At first sight, the house is a modest-sized one. From the road, a short flight of steps with a wooden hand rail leads to a front veranda where two sturdy wooden poles support a tiled roof.
Throw open the wooden door, and inside, a cosy bedroom awaits you. In case you are wondering what is special about this house, this one-bedroom home is arguably one of the finest examples of sustainability.
Constructed on a lush 4-acre plot of land in Thuvayur in Adoor, Kerala, the house has already become a must-visit site for those in the area and even from afar.
Built completely of mud and wood, it is attracting the attention of architects and designers who are in discussions with the house’s owner on plans to create a model that can be replicated elsewhere.
‘I had always wanted to do something that is different,’ says Jacob Thankachan, the owner of this model house and a long time resident of Dubai. ‘So when I came to own this plot of land, I decided to construct a house that would not only be different but also a haven of calmness; an oasis of peace and of health.’
That last term, health, is quite literally what the house also offers its residents. Included in the plastering mix that went into the making of the house are 65 different herbs and medicinal plants that not only help lend a soothing fragrance 24/7 all through the house but also offer protective health properties to its residents, says the IT engineer by profession who has a deep interest in outdoor activities including long distance running.
Jacob believes such houses can be easily replicated in the Gulf region. ‘For the last 15 years I have been working on plans to build something like this house. This kind of a house is perfect for families who are looking for a place that is cool, rejuvenating, calming and, of course, sustainable.’
Excerpts from an interview with Jacob:
When did you start work on this house?
I started construction in 2019. I had been doing a lot of research on constructing such houses. During a trip to Switzerland some time ago, I came across similar structures which encouraged me to build a sustainable home in Kerala, my home state. Over the course of some years, I created a kind of blueprint for this house which I built and have named Mrunmayam, which in Malayalam means close to mud.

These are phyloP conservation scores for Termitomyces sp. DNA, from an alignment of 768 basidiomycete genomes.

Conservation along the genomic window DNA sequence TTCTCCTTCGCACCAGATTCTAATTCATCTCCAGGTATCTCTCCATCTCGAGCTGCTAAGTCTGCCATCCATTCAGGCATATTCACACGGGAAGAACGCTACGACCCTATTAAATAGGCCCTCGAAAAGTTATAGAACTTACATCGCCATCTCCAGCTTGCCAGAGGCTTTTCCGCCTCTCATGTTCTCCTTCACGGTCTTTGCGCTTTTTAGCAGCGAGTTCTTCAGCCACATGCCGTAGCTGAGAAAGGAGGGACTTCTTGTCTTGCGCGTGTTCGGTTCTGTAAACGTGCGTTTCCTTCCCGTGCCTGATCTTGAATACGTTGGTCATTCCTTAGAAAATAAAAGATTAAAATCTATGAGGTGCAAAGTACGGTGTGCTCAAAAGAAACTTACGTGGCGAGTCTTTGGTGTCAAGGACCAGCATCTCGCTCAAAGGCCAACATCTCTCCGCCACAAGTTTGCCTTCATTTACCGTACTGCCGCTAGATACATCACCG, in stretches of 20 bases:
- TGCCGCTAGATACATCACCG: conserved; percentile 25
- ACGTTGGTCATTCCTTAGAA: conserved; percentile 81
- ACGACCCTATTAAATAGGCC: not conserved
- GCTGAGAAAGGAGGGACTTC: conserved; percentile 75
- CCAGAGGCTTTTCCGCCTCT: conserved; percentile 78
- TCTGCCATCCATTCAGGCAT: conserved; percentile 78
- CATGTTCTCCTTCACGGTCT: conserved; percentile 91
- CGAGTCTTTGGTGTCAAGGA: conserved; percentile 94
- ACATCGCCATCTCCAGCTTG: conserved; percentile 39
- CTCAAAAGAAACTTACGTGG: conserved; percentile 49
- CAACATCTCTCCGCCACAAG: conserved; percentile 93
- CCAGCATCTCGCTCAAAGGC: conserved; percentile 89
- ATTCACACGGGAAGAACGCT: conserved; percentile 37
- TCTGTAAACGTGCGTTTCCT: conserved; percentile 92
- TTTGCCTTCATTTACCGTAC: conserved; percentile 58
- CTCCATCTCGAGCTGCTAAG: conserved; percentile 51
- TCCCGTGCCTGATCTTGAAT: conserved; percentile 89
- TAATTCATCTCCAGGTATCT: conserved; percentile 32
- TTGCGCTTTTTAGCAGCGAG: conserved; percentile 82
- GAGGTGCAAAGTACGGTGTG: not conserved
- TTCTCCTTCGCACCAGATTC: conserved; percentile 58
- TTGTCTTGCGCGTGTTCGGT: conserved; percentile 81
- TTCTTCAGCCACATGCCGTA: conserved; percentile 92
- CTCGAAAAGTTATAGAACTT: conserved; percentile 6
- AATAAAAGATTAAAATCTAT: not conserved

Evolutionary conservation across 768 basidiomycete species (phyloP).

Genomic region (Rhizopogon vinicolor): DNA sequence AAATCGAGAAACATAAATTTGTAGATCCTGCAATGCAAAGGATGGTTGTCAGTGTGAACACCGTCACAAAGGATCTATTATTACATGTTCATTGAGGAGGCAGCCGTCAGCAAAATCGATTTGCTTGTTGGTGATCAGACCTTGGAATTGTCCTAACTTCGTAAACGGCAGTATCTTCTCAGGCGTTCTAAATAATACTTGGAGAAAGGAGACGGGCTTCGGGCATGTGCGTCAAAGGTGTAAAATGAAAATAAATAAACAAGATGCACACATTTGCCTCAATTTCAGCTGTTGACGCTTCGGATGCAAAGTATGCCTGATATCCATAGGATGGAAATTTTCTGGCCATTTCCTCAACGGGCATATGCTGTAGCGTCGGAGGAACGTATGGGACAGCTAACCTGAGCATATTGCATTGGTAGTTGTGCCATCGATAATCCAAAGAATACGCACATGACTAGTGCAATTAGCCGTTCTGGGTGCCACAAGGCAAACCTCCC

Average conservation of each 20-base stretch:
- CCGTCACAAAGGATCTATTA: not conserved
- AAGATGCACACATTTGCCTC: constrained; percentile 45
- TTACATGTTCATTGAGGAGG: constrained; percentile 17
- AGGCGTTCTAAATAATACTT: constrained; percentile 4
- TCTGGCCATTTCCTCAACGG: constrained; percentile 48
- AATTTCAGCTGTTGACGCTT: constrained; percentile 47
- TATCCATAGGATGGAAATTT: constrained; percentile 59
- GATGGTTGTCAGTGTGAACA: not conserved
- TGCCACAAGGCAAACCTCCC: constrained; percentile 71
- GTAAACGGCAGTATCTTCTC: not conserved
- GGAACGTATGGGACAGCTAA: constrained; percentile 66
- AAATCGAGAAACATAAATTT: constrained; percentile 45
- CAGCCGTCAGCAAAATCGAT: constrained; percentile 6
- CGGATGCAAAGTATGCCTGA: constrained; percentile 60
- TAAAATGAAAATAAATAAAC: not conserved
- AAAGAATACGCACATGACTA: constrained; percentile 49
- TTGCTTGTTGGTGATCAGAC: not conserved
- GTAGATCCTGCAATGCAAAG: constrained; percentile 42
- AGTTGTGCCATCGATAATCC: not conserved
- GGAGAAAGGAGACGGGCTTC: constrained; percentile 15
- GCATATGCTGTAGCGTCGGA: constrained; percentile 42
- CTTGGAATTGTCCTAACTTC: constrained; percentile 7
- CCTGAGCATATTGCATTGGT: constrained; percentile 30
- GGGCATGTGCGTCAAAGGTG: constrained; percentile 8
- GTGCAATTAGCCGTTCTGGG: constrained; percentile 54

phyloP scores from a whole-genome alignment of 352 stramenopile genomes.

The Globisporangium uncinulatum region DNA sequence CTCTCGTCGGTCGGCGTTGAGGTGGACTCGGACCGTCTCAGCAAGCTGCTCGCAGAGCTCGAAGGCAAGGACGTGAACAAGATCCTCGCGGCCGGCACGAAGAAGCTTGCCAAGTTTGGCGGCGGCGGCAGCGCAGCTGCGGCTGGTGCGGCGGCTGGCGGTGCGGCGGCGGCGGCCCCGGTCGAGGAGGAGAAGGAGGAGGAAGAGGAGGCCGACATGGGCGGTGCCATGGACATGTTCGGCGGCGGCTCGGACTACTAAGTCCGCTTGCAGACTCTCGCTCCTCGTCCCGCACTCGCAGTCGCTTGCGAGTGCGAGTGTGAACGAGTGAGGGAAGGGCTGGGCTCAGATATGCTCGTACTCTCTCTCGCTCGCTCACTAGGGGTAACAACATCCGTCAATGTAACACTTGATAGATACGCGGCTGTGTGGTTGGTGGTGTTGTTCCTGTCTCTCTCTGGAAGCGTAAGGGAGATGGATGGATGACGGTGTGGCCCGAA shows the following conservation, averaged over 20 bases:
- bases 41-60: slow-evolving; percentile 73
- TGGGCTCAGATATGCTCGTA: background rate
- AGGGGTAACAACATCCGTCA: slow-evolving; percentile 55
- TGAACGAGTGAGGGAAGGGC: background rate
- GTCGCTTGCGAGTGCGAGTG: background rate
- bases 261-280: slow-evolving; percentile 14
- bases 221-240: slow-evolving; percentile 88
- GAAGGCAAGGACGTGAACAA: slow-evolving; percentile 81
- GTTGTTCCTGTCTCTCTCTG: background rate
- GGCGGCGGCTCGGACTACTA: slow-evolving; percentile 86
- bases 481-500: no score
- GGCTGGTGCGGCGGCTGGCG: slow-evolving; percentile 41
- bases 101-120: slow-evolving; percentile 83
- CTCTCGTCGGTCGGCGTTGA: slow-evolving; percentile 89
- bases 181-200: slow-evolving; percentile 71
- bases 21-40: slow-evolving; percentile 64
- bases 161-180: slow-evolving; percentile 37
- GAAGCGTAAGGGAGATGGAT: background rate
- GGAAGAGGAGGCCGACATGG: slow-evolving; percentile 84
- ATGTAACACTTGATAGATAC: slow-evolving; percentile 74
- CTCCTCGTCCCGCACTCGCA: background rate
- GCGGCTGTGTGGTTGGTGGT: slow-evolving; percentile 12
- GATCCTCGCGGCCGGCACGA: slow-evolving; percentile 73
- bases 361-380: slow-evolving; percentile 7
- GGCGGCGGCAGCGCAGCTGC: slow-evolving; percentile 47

Who inspired you to build such a house?
I suppose it is a realisation of my childhood dream… of going back to nature.
My grandparents did play a role. They were nature-loving people and, looking back, I think they truly knew the meaning of sustainable practices. They were simple folk who lived off the land. But the impetus for going ahead with this plan began seriously after my visit to Switzerland. I learnt a lot of lessons from there on how to live a less stressful life, how nature has a huge role to play in alleviating stress, how it can be a calming influence, how living in close proximity with nature is good not just for the body but also the mind.
How did you go about constructing this home?
Initially, I met with some members of society who make strong and sturdy clay pots and utensils and sought advice from them on the use of the right kind of clay for the house. One of them suggested using crushed bamboo pieces into the mixture. We followed basic construction methods and kept trying and testing with different kinds of clay until we hit upon the right mix.
I also used crushed herbs and medicinal plants in the mud mixture that is used in the plastering of the house. If given an opportunity, I can handle a similar project here in the UAE too.
But why a mud house?